Wednesday, October 1, 2008

"Dog Eaters" is Now My Friend... and a Rumination on "Style"

Today, I got a surprise Myspace friend-request from a graphic novel. Now there's a sentence that would've been completely impossible to think of, much less type, when I first started reading comics at the tender age of 4. That was 1972, before anyone had ever considered using terminology like "Myspace" or "graphic novel" or "today."

Dog Eaters is a post-apocalyptic story from Dabel Brothers Publishing, adapted by Sean J. Jordan and Guillermo A. Angel from Malcolm Wong's original screenplay. I can't really comment on the story because I haven't read it yet, but Angel's manga-infused art is colorful and inviting.

And now I'm a-gunna tell ya exactly why, pilgrim.

I'm basically old school but I tend not to judge things based on their cultural influences. Either you can draw or you can't (although I find that dichotomy way too reductive... I personally can semi-draw) and if you have the basics down, "style" will follow.

Style, as the concept is generally understood, is vastly overrated. What many of us think of as style are merely the most superficial elements of drawing. Speedlines, cross-hatching, manga-esque eyes, slightly cartooned figures, heavy shadows, scratchy lines, almost geometric figures, "realism." These are the most visual aspects that hit your eye with immediacy, and we use them to describe what certain comic book artists' works look like. We call this his or her "style."

Judging artwork solely based on these elements is like choosing our friends based only on the clothes they wear. Sure, we get a few clues about who they really are from how people dress, but that doesn't tell us if they're good people or not. Doesn't give us the deep-down identity or selfhood that raises them from mere acquaintances to lifelong friends or even lovers, those things that make the relationship more than just pleasant but a necessity for our continuing happiness. Just as personality, compatibility and our personal concept of "goodness" are deeper criteria when choosing friends, so to is the underlying structure of drawing- the bones and musculature- more important than "style."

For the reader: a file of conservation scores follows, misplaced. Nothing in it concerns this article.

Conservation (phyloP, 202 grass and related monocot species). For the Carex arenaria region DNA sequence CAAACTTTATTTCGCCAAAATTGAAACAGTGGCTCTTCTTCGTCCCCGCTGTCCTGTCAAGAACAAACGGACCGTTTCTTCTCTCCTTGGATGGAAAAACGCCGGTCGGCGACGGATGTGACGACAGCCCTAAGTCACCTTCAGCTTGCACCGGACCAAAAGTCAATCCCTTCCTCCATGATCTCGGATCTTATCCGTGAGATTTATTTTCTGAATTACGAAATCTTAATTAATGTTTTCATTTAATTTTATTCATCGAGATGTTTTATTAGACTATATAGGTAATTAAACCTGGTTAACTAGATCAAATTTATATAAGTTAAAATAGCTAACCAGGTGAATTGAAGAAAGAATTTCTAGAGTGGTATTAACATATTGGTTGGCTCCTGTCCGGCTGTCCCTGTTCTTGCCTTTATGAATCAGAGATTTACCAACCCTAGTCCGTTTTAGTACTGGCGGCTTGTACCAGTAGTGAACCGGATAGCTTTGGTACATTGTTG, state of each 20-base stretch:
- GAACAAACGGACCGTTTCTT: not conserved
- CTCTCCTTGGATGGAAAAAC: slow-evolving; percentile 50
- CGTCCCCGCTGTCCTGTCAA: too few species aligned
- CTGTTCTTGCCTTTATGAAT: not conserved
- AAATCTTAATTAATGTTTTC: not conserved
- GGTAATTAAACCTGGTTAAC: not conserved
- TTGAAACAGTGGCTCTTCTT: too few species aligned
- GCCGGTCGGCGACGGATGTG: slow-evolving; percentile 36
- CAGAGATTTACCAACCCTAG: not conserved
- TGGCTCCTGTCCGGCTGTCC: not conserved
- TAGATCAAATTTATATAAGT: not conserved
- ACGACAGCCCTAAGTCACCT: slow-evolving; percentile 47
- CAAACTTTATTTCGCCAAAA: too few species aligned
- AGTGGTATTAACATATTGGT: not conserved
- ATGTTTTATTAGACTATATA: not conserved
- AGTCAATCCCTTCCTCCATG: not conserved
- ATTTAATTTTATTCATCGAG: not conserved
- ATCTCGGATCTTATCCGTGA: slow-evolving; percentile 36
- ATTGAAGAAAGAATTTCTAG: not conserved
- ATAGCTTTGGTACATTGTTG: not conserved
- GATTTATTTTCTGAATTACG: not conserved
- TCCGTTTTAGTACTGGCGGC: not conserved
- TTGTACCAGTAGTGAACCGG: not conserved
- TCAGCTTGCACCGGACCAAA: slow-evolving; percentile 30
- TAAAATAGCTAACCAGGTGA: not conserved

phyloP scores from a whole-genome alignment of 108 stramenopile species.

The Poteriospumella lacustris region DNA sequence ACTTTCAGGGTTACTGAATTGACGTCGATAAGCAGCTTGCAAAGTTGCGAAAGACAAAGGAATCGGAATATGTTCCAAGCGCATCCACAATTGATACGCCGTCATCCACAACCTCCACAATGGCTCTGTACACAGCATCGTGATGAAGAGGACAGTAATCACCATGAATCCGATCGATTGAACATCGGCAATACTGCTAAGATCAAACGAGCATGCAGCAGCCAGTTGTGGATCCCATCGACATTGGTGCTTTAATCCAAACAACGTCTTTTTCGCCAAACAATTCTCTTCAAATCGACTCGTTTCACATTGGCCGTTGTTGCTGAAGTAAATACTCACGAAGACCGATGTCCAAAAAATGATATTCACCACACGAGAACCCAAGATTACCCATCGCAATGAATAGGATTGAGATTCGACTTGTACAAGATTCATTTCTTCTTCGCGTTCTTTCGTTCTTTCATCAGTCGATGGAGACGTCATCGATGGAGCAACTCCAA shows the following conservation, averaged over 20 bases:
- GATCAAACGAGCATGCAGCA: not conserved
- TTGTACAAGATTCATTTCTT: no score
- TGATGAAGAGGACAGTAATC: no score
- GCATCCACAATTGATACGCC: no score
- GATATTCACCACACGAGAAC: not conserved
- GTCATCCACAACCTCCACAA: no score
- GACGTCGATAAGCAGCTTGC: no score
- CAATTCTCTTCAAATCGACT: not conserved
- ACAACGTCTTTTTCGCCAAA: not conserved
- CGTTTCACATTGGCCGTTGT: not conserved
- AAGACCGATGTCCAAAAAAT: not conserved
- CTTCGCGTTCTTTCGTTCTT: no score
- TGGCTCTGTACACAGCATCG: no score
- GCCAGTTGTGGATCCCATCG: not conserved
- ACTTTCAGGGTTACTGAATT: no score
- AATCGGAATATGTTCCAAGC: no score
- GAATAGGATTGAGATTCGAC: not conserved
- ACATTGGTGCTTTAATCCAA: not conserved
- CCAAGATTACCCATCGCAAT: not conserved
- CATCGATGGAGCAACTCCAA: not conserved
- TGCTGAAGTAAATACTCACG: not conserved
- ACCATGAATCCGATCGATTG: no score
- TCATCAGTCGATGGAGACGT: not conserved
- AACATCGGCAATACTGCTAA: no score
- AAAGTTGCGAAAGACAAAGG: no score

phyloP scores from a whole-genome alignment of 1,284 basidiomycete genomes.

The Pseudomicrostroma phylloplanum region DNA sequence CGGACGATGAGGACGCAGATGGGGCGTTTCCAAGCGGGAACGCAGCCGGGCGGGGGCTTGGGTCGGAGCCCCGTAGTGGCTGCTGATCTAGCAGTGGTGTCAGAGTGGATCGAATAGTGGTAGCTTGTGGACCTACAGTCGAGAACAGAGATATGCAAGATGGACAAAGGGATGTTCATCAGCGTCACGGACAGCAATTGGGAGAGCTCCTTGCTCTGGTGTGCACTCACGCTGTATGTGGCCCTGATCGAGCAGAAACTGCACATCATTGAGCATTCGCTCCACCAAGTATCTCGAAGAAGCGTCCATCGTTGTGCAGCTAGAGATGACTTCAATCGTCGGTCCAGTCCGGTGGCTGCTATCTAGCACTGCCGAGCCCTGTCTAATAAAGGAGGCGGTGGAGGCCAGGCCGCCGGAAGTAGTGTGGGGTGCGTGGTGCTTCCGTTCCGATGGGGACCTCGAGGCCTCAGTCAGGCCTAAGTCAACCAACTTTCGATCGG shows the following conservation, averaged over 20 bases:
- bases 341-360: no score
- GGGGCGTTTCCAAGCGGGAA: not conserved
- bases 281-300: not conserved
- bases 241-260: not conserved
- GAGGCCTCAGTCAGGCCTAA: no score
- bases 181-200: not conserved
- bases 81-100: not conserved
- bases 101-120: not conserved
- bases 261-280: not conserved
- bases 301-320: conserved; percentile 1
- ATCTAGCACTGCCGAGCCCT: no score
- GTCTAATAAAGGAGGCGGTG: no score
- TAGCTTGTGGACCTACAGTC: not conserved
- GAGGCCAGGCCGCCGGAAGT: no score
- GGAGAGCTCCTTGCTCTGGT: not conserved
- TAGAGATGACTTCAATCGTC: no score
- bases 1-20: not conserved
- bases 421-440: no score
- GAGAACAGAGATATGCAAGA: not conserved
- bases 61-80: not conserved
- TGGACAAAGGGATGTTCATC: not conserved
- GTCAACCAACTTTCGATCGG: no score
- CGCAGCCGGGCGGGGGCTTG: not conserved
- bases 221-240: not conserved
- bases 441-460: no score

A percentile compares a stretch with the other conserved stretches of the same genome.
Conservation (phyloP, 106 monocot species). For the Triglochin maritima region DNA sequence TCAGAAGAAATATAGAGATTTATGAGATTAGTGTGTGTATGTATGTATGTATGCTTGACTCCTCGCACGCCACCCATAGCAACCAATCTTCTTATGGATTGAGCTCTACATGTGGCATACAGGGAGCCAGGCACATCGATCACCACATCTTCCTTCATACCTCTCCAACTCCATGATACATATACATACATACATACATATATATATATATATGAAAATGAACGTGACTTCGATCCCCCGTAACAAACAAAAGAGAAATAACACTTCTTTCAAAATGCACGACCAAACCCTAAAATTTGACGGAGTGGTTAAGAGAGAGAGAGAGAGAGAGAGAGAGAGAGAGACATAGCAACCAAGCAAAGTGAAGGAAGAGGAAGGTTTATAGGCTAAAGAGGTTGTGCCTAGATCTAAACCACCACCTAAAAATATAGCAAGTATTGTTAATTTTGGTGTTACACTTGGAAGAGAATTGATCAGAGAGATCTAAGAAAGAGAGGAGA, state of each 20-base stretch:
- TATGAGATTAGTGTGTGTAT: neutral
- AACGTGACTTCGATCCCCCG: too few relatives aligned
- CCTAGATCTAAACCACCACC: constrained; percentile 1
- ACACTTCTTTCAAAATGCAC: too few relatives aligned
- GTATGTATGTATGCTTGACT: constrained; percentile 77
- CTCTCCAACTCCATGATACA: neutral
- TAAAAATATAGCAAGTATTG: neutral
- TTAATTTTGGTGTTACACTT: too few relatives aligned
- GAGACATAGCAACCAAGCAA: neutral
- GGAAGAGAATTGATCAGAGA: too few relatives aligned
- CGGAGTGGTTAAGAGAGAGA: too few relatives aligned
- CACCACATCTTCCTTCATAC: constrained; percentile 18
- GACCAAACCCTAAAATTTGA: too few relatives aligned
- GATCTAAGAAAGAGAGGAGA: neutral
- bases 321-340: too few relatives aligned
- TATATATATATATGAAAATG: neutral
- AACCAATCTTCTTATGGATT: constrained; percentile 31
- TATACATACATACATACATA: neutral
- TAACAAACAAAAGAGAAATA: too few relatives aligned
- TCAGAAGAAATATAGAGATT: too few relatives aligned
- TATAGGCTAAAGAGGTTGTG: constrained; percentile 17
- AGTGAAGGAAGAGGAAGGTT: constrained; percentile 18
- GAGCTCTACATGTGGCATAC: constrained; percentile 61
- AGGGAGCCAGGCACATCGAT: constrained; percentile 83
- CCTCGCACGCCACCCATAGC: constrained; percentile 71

These basics show you whether or not a person can really draw, has a clue as to what drawing is all about. Anatomy, proportion, weight distribution, line of action, hierarchy of form, perspective, appeal, storytelling. One an artist masters this stuff, style takes care of itself. Too many comic book artists have this totally backwards. They also get confused because some of the true masters- people like Joe Kubert, Kojima Goseki, Takahashi Rumiko, Jack Kirby, Frank Frazetta- tend to distort or stylize the human form to suit their needs.

And even "realists" like Neal Adams tend to use heroic proportions. Classical guy non-realist John Buscema's heroes look like the leapt out of a Renaissance sketchbook (rather than off one of the porno stills some popular "photorealists" trace from these days... photorealism is not a be-all/end-all unto it self and again falls under the category "style" as superficiality).

Even Michaelangelo began stretching the human form towards the end of his career.

I'm not comparing Guillermo A. Angel to any of these. I'm just explaining to you why I might bitch about people using manga style elements to cover up bad drawing one day, then tell you Angel's manga-esque art looks attractive to me another. I don't do the knee-jerk rejection of manga-esque art; in fact, I think that's foolishness indeed and speaks volumes of the rejecter's personal prejudices and ignorance.